Friday, November 8, 2013

Addiction and mental health is now covered by insurance

2. Category- health
3. Level- national
4. About- The Mental Health Parity and Addiction Equity Act of 2008 was incomplete. They just finalized the rules on coverage and like the name of the act says, people that receive treatment for mental illness and substance abuse will be covered under their insurance now.
5. Who this affects- The people that suffer from mental illness and addiction. They are going to receive equal coverage from their insurance just like someone that has medical or surgical needs. For too long, people that have to go to a psych hospital or rehab have to pay so much money out of pocket. Their condition was viewed differently (almost discriminated against) and not covered.
6. My views- Paying out of pocket for any treatment whether it’s to get your teeth cleaned, get an MRI, broken bone, etc. is super expensive. Mental hospitals and drug rehab programs are no exception. It really has been unfair that these people have had to do so for so long. Mental illness is a serious and it does not go away without professional treatment. Just like people that have diabetes type 1 which is an autoimmune disease that is completely out of their control, mental illness is also out of someone’s control. It is also genetically inherited which again is out of your control. Addiction is along those same lines. Obese people that are addicted to food can’t help themselves and they receive treatment. I think this has been long waited. I wish they had it five years ago, and then I would have saved $30,000 in bills when I went through my phase. This is slightly off topic but the film were watching in class really got me angry at how we don’t have universal health care in America. It makes me want to move to another country. Not just for that reason but that’s just another reason to add to the list!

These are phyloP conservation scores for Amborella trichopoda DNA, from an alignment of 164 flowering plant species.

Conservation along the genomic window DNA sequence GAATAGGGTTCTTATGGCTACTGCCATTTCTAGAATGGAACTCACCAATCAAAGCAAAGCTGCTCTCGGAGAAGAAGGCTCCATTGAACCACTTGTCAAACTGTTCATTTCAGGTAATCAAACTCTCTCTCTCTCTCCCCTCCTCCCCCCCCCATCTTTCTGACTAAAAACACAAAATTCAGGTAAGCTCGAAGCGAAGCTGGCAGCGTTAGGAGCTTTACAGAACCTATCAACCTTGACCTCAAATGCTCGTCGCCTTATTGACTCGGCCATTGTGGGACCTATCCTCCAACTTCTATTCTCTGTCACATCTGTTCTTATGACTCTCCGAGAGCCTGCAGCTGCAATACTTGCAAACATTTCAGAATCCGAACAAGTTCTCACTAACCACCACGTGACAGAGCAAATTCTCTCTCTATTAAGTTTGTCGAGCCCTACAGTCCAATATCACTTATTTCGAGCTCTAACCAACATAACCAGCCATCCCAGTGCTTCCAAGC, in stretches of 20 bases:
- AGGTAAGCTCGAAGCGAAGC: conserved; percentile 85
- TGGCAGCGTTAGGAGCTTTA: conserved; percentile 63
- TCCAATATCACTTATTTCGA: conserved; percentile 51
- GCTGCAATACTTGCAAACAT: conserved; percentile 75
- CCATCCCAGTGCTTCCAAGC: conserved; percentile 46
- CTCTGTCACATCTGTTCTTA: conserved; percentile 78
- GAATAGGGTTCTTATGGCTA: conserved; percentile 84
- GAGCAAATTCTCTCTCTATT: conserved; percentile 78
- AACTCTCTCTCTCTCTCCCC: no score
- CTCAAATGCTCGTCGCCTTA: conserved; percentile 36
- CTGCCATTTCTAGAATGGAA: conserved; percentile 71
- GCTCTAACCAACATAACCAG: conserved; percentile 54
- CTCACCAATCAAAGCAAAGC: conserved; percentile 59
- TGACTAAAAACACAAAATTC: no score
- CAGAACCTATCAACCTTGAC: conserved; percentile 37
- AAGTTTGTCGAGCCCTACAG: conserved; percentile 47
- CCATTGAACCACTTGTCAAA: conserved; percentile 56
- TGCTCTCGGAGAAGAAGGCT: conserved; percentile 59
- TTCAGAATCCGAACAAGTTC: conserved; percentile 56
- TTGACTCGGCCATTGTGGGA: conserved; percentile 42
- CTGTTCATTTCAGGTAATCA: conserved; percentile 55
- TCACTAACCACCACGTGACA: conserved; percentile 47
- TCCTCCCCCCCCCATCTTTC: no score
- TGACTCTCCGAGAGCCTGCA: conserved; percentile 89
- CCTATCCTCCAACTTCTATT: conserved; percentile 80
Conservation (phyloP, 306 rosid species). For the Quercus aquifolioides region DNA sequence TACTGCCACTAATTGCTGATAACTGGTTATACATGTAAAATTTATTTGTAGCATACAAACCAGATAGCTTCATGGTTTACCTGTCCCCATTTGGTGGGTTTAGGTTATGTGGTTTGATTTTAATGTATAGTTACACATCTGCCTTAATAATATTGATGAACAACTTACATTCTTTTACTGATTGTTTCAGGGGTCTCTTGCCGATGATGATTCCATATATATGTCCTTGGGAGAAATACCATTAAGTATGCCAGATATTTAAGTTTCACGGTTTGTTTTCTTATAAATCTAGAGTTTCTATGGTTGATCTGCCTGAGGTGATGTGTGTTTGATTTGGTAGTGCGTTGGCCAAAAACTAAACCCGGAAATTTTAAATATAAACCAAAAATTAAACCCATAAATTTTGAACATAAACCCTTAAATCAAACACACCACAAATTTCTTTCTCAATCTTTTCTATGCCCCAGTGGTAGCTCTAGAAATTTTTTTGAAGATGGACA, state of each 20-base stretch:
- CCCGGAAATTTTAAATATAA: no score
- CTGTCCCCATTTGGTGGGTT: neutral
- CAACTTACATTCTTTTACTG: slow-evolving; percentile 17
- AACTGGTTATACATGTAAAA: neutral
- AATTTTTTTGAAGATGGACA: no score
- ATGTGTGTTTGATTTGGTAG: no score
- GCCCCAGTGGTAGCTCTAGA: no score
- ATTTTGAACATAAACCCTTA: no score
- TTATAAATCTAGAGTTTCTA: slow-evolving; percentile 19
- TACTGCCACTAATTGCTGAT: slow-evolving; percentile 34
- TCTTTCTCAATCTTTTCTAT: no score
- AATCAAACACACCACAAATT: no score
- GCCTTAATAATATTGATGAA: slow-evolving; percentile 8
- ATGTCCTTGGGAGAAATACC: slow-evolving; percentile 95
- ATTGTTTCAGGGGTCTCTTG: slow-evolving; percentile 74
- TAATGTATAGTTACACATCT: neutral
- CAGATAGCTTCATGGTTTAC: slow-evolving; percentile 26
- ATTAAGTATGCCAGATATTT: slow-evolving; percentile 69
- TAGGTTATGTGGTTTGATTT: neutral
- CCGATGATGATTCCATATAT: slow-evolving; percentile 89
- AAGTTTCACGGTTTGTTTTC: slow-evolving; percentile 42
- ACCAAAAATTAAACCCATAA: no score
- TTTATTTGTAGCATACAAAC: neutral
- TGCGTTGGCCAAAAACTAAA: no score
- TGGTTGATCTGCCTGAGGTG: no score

1 comment:

  1. I just want to thank you for posting this and I’m ecstatic about this new law. Not only is it so incredibly helpful for individuals who suffer from mental disorders and addiction, but it is also a show of solidarity for a group of people who continue to be discriminated against every day, and who desperately need to be treated with compassion.

    The majority of US citizens truly don’t understand the nature of mental health disorders and I’m really glad you made the comparison between a mental health disorder and an autoimmune disease. I inherited chronic depression from my dad and it really is no different from any other sickness in that I require treatment, including medication and doctor’s visits, and if I was unable to receive treatment I would be equally unable to function in society. Many times in my life I’ve been encouraged to work out, eat healthy foods and even listen to different music to “cure” my depression. I certainly, like any person suffering from an illness, can take steps to decrease my vulnerability to the illness, or prevent its increasing severity – however, without medical treatment, my illness would still render me practically unable to function.

    Depression is often associated with external stimuli (such as abuse or severe stress) but depression, and many mental health disorders, can be of a purely physical and chemical nature – a bodily imbalance, just like any sickness. This is not at all to discount the importance of treating mental health disorders onset by trauma, as I feel this is equally important – my intention is to encourage understanding about what is truly occurring with individuals who suffer from mental health disorders like myself. And, from firsthand knowledge, I cannot begin to explain how important I believe therapy is; I feel that everyone should go to therapy at least a few times in their lives. Americans fetishize hard work and being “strong”, but we as Americans must learn to accept people’s vulnerabilities and allow ourselves and others to rest and feel valuable, even if we are not being “productive”.

    The article mentioned that this legislation is part of an overall goal of decreasing gun violence, and if people decide to take advantage of more affordable mental healthcare, perhaps consequently dissolving the stigma around mental healthcare, I believe wholeheartedly that violence will decrease in future generations. Violence is a cycle and available, affordable mental health care is a critical part of breaking that cycle.